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Name and briefly describe three methods of divination or seership techniques appropriate for use within the context of an Indo-European culture. (minimum 100 words each)

1. Runes. A Germanic-based divination system, it derives from the Germanic alphabet that dates back to about 50 AD (tracing it earlier is very difficult and possibly bad scholarship). We have no direct and obvious reason to believe that Runes were used for divination at any point, though some can point to the Voluspa for a single passage of interest, while others can point to Tacitus for an explicit statement of "casting lots" that are carved. Of course, that doesn't stop them from working as a medium of communication with the divine. In general, the Elder Futhark is used in divination, and the symbol set is one that would be readily understood by the Germanic deities. Each letter represents a word, and there are poems that also give meanings. Numerology, when connected with Runes, is bunk; I have yet to see any convincing evidence otherwise.

2. Ogham sticks/disks. A favourite of Druids everywhere, the Ogham sticks (or the disks our own Archdruid likes to use) are made from the Ogham alphabet of Ireland, dating to about the second century AD. We have more evidence that divination was done via Ogham than we do about Runes, but the evidence still doesn't tell us much. One key example is when determining the sex of a fetus that is mentioned in the Book of Ballymote. Ogham was primarily confined to Ireland (one reason I do not use it). This particular system of divination is very much like the Runes in structure and form, with each letter representing a tree, as well as a colour, number, and many other things.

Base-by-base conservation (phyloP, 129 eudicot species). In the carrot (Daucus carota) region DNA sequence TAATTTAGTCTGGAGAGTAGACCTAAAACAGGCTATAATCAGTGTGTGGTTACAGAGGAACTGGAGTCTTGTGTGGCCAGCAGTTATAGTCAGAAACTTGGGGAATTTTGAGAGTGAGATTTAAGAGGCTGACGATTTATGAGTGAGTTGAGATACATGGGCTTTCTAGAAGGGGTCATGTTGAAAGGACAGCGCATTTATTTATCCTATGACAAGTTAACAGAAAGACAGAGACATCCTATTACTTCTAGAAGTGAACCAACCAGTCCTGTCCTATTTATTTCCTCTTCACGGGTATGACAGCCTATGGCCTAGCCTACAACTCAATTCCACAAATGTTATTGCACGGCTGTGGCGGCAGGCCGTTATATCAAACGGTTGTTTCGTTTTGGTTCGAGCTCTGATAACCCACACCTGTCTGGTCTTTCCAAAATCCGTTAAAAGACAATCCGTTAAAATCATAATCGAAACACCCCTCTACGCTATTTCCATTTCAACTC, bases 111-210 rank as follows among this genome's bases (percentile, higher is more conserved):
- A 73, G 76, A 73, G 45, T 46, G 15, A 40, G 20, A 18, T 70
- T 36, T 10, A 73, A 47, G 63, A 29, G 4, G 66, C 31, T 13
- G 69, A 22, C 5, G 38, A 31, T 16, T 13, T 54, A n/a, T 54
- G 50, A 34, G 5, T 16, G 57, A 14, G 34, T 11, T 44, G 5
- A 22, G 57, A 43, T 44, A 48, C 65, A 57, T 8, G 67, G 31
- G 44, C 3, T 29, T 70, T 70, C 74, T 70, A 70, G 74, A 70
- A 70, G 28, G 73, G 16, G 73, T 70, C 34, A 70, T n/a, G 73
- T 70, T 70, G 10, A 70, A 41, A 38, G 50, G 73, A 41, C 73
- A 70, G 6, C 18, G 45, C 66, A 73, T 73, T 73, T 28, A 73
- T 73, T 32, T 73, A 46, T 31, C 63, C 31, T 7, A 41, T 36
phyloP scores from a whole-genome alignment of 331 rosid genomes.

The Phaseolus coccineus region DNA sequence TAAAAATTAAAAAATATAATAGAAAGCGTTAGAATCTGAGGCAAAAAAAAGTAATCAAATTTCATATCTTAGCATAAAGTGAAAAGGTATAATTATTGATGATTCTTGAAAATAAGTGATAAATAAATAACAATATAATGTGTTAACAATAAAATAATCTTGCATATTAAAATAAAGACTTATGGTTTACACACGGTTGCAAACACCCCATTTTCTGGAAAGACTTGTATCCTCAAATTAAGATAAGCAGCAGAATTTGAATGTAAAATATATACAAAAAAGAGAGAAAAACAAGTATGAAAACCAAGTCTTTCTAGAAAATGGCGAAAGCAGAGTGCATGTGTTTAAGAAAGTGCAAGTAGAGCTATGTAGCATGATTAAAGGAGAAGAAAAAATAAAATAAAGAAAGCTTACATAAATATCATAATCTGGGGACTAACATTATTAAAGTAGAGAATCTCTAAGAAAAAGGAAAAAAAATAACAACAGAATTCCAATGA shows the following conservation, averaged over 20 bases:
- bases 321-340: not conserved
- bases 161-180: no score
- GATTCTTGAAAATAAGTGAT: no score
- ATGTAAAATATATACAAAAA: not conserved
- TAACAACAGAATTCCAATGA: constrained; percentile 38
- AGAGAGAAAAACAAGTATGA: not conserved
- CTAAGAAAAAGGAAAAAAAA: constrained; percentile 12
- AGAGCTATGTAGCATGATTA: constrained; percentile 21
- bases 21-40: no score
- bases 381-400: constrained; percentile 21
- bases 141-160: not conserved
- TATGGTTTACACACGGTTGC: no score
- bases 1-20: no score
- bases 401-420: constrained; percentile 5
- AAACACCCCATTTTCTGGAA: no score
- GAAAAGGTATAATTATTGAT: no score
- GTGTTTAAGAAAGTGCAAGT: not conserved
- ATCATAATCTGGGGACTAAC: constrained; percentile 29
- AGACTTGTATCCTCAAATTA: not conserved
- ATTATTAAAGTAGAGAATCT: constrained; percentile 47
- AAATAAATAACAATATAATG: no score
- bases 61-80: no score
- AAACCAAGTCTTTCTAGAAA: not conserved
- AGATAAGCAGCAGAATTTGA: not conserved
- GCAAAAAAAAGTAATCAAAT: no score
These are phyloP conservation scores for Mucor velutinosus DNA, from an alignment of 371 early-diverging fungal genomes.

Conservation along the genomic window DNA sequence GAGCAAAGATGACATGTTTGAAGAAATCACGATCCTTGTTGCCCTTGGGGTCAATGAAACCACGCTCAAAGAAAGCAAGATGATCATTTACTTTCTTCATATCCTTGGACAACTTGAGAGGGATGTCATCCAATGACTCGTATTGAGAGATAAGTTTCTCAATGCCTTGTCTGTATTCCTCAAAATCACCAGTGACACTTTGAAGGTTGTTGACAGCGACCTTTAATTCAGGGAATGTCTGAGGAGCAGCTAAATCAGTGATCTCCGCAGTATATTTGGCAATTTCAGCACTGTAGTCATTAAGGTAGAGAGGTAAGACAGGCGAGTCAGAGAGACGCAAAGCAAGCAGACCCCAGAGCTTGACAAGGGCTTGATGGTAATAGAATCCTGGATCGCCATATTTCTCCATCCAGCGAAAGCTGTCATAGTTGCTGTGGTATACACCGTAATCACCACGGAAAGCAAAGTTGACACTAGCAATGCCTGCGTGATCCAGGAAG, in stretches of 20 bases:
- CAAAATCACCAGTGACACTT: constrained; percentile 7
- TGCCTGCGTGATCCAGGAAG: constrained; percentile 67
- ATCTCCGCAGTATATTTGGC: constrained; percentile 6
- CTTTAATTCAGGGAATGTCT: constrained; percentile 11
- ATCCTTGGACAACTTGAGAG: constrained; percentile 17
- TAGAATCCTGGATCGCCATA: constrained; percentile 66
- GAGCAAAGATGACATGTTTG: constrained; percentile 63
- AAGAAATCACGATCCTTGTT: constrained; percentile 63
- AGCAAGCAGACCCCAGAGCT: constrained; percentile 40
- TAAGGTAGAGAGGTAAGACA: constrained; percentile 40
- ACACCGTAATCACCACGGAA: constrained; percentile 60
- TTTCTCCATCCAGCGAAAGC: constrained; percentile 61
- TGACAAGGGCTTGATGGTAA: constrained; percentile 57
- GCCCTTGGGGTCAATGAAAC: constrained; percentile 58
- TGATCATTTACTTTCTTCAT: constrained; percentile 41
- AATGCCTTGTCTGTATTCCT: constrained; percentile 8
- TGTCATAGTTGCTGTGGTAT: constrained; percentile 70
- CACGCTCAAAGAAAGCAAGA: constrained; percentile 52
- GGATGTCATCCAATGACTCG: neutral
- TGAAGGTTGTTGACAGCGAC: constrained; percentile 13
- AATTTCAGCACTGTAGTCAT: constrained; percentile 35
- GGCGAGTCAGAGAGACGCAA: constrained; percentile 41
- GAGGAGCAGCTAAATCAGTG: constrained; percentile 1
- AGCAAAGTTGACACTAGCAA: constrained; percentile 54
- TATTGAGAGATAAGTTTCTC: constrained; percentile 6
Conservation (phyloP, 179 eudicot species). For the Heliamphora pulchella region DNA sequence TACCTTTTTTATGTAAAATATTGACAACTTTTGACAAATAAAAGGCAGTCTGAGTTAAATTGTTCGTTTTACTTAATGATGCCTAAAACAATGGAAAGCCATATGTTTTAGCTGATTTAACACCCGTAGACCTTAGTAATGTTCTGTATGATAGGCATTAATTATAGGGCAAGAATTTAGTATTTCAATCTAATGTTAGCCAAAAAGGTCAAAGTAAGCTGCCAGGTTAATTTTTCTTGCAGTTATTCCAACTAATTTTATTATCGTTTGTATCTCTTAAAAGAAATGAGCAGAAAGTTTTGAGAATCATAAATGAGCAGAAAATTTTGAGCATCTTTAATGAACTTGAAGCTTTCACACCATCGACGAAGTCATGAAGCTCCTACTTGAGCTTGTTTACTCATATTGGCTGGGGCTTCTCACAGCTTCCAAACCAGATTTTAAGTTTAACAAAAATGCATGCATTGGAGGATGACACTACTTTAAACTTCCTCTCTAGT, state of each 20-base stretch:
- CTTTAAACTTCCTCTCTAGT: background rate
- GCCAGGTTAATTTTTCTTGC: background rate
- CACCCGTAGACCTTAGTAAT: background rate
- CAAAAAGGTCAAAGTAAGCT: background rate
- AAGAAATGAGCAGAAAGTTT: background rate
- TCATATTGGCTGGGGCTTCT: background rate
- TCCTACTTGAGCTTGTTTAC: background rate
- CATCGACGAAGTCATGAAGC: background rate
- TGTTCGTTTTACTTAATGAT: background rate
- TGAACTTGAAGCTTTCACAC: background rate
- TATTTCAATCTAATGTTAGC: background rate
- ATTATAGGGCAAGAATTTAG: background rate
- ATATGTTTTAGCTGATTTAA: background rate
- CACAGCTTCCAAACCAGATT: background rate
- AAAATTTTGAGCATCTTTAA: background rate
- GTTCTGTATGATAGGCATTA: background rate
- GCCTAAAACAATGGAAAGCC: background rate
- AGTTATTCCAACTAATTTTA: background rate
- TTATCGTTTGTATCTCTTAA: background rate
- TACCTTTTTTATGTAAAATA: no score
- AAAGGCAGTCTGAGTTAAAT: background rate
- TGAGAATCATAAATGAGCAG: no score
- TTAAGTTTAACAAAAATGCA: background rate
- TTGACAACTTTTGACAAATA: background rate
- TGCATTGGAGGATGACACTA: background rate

3. Dream interpretation. A fine example in Celtic myth and legend of divination is dream interpretation. The ritual involved the slaughter of a white bull, and the seer would wrap himself in the bull's hide, and sleep for two days. When he awoke, the answer to his question (or a description of the past, present, or future) would be clear to him. Another example (from farther afield) is that of the interpretation of Baldur's dream by the witch that Odin raises from the dead. The chilling Eddic poem describes her interpretation of a dream Baldur had. Unfortunately, the dream itself was not related, but we see quite clearly that dreams are considered something important, and even prophetic.


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